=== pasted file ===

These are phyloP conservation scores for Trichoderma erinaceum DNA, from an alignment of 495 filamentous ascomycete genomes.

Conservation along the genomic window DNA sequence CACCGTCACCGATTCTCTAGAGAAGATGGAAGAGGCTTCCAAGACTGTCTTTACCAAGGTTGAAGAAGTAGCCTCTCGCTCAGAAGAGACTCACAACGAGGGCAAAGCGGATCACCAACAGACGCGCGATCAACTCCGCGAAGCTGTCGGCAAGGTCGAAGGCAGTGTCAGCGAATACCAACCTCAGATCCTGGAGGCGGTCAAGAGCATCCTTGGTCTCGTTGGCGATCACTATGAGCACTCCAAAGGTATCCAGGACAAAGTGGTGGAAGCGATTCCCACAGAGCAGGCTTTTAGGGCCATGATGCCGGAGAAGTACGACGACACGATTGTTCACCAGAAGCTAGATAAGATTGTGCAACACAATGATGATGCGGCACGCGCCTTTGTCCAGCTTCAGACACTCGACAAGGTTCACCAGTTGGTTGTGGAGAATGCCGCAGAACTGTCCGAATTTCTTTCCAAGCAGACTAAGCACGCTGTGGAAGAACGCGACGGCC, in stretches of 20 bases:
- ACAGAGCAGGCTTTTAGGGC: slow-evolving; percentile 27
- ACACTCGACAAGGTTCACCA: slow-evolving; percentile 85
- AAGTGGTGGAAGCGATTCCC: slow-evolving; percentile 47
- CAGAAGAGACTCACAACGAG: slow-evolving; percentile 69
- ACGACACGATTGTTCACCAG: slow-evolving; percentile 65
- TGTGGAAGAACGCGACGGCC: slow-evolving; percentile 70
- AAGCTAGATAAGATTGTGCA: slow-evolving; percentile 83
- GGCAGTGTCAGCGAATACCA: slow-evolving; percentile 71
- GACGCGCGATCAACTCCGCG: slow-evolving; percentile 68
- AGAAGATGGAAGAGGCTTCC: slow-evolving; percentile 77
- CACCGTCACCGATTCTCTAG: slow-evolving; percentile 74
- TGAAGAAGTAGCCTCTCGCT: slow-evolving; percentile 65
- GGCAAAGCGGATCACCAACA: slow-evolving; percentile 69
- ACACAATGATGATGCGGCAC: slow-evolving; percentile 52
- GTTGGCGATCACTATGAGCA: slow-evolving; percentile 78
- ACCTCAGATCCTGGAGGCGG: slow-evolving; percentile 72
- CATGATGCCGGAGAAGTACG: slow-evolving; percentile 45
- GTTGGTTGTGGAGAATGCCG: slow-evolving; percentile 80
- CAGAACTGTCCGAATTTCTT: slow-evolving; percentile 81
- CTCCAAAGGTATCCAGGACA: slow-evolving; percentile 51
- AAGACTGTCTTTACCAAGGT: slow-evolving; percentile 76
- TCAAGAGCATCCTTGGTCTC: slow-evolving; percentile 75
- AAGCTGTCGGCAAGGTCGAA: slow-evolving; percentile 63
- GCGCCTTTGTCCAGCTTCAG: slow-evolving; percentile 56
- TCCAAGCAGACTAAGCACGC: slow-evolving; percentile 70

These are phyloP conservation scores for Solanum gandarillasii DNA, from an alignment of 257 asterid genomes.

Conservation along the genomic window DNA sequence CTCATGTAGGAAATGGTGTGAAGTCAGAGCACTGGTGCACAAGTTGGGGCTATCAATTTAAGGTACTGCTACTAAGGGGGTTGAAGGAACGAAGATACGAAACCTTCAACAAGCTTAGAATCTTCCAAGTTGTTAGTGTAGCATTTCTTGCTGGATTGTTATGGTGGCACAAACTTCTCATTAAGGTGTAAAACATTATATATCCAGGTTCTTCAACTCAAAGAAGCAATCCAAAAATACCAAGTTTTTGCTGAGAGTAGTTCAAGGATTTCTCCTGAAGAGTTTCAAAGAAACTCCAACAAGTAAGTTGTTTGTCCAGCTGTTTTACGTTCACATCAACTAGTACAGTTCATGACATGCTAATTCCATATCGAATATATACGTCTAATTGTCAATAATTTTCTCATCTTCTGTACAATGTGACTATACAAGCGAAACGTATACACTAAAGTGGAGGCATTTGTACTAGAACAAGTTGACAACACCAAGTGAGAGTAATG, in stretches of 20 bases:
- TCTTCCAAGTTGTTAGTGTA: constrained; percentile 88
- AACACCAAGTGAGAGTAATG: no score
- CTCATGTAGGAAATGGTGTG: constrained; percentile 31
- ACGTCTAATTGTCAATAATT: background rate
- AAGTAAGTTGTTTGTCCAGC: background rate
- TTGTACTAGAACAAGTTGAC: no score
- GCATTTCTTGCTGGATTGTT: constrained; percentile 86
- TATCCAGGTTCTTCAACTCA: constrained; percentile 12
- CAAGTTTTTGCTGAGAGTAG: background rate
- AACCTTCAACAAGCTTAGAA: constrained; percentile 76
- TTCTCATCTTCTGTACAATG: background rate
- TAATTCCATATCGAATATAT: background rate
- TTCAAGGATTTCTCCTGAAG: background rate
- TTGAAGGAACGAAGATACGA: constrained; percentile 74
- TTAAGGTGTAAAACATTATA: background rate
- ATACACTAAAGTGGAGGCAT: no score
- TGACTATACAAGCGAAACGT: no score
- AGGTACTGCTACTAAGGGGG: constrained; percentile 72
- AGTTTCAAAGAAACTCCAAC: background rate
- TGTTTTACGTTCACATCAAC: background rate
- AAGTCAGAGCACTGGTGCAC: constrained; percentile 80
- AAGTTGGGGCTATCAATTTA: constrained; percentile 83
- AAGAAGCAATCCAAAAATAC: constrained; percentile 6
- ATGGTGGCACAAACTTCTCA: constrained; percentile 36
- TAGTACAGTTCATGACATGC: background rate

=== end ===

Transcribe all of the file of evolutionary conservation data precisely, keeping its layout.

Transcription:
These are phyloP conservation scores for Trichoderma erinaceum DNA, from an alignment of 495 filamentous ascomycete genomes.

Conservation along the genomic window DNA sequence CACCGTCACCGATTCTCTAGAGAAGATGGAAGAGGCTTCCAAGACTGTCTTTACCAAGGTTGAAGAAGTAGCCTCTCGCTCAGAAGAGACTCACAACGAGGGCAAAGCGGATCACCAACAGACGCGCGATCAACTCCGCGAAGCTGTCGGCAAGGTCGAAGGCAGTGTCAGCGAATACCAACCTCAGATCCTGGAGGCGGTCAAGAGCATCCTTGGTCTCGTTGGCGATCACTATGAGCACTCCAAAGGTATCCAGGACAAAGTGGTGGAAGCGATTCCCACAGAGCAGGCTTTTAGGGCCATGATGCCGGAGAAGTACGACGACACGATTGTTCACCAGAAGCTAGATAAGATTGTGCAACACAATGATGATGCGGCACGCGCCTTTGTCCAGCTTCAGACACTCGACAAGGTTCACCAGTTGGTTGTGGAGAATGCCGCAGAACTGTCCGAATTTCTTTCCAAGCAGACTAAGCACGCTGTGGAAGAACGCGACGGCC, in stretches of 20 bases:
- ACAGAGCAGGCTTTTAGGGC: slow-evolving; percentile 27
- ACACTCGACAAGGTTCACCA: slow-evolving; percentile 85
- AAGTGGTGGAAGCGATTCCC: slow-evolving; percentile 47
- CAGAAGAGACTCACAACGAG: slow-evolving; percentile 69
- ACGACACGATTGTTCACCAG: slow-evolving; percentile 65
- TGTGGAAGAACGCGACGGCC: slow-evolving; percentile 70
- AAGCTAGATAAGATTGTGCA: slow-evolving; percentile 83
- GGCAGTGTCAGCGAATACCA: slow-evolving; percentile 71
- GACGCGCGATCAACTCCGCG: slow-evolving; percentile 68
- AGAAGATGGAAGAGGCTTCC: slow-evolving; percentile 77
- CACCGTCACCGATTCTCTAG: slow-evolving; percentile 74
- TGAAGAAGTAGCCTCTCGCT: slow-evolving; percentile 65
- GGCAAAGCGGATCACCAACA: slow-evolving; percentile 69
- ACACAATGATGATGCGGCAC: slow-evolving; percentile 52
- GTTGGCGATCACTATGAGCA: slow-evolving; percentile 78
- ACCTCAGATCCTGGAGGCGG: slow-evolving; percentile 72
- CATGATGCCGGAGAAGTACG: slow-evolving; percentile 45
- GTTGGTTGTGGAGAATGCCG: slow-evolving; percentile 80
- CAGAACTGTCCGAATTTCTT: slow-evolving; percentile 81
- CTCCAAAGGTATCCAGGACA: slow-evolving; percentile 51
- AAGACTGTCTTTACCAAGGT: slow-evolving; percentile 76
- TCAAGAGCATCCTTGGTCTC: slow-evolving; percentile 75
- AAGCTGTCGGCAAGGTCGAA: slow-evolving; percentile 63
- GCGCCTTTGTCCAGCTTCAG: slow-evolving; percentile 56
- TCCAAGCAGACTAAGCACGC: slow-evolving; percentile 70

These are phyloP conservation scores for Solanum gandarillasii DNA, from an alignment of 257 asterid genomes.

Conservation along the genomic window DNA sequence CTCATGTAGGAAATGGTGTGAAGTCAGAGCACTGGTGCACAAGTTGGGGCTATCAATTTAAGGTACTGCTACTAAGGGGGTTGAAGGAACGAAGATACGAAACCTTCAACAAGCTTAGAATCTTCCAAGTTGTTAGTGTAGCATTTCTTGCTGGATTGTTATGGTGGCACAAACTTCTCATTAAGGTGTAAAACATTATATATCCAGGTTCTTCAACTCAAAGAAGCAATCCAAAAATACCAAGTTTTTGCTGAGAGTAGTTCAAGGATTTCTCCTGAAGAGTTTCAAAGAAACTCCAACAAGTAAGTTGTTTGTCCAGCTGTTTTACGTTCACATCAACTAGTACAGTTCATGACATGCTAATTCCATATCGAATATATACGTCTAATTGTCAATAATTTTCTCATCTTCTGTACAATGTGACTATACAAGCGAAACGTATACACTAAAGTGGAGGCATTTGTACTAGAACAAGTTGACAACACCAAGTGAGAGTAATG, in stretches of 20 bases:
- TCTTCCAAGTTGTTAGTGTA: constrained; percentile 88
- AACACCAAGTGAGAGTAATG: no score
- CTCATGTAGGAAATGGTGTG: constrained; percentile 31
- ACGTCTAATTGTCAATAATT: background rate
- AAGTAAGTTGTTTGTCCAGC: background rate
- TTGTACTAGAACAAGTTGAC: no score
- GCATTTCTTGCTGGATTGTT: constrained; percentile 86
- TATCCAGGTTCTTCAACTCA: constrained; percentile 12
- CAAGTTTTTGCTGAGAGTAG: background rate
- AACCTTCAACAAGCTTAGAA: constrained; percentile 76
- TTCTCATCTTCTGTACAATG: background rate
- TAATTCCATATCGAATATAT: background rate
- TTCAAGGATTTCTCCTGAAG: background rate
- TTGAAGGAACGAAGATACGA: constrained; percentile 74
- TTAAGGTGTAAAACATTATA: background rate
- ATACACTAAAGTGGAGGCAT: no score
- TGACTATACAAGCGAAACGT: no score
- AGGTACTGCTACTAAGGGGG: constrained; percentile 72
- AGTTTCAAAGAAACTCCAAC: background rate
- TGTTTTACGTTCACATCAAC: background rate
- AAGTCAGAGCACTGGTGCAC: constrained; percentile 80
- AAGTTGGGGCTATCAATTTA: constrained; percentile 83
- AAGAAGCAATCCAAAAATAC: constrained; percentile 6
- ATGGTGGCACAAACTTCTCA: constrained; percentile 36
- TAGTACAGTTCATGACATGC: background rate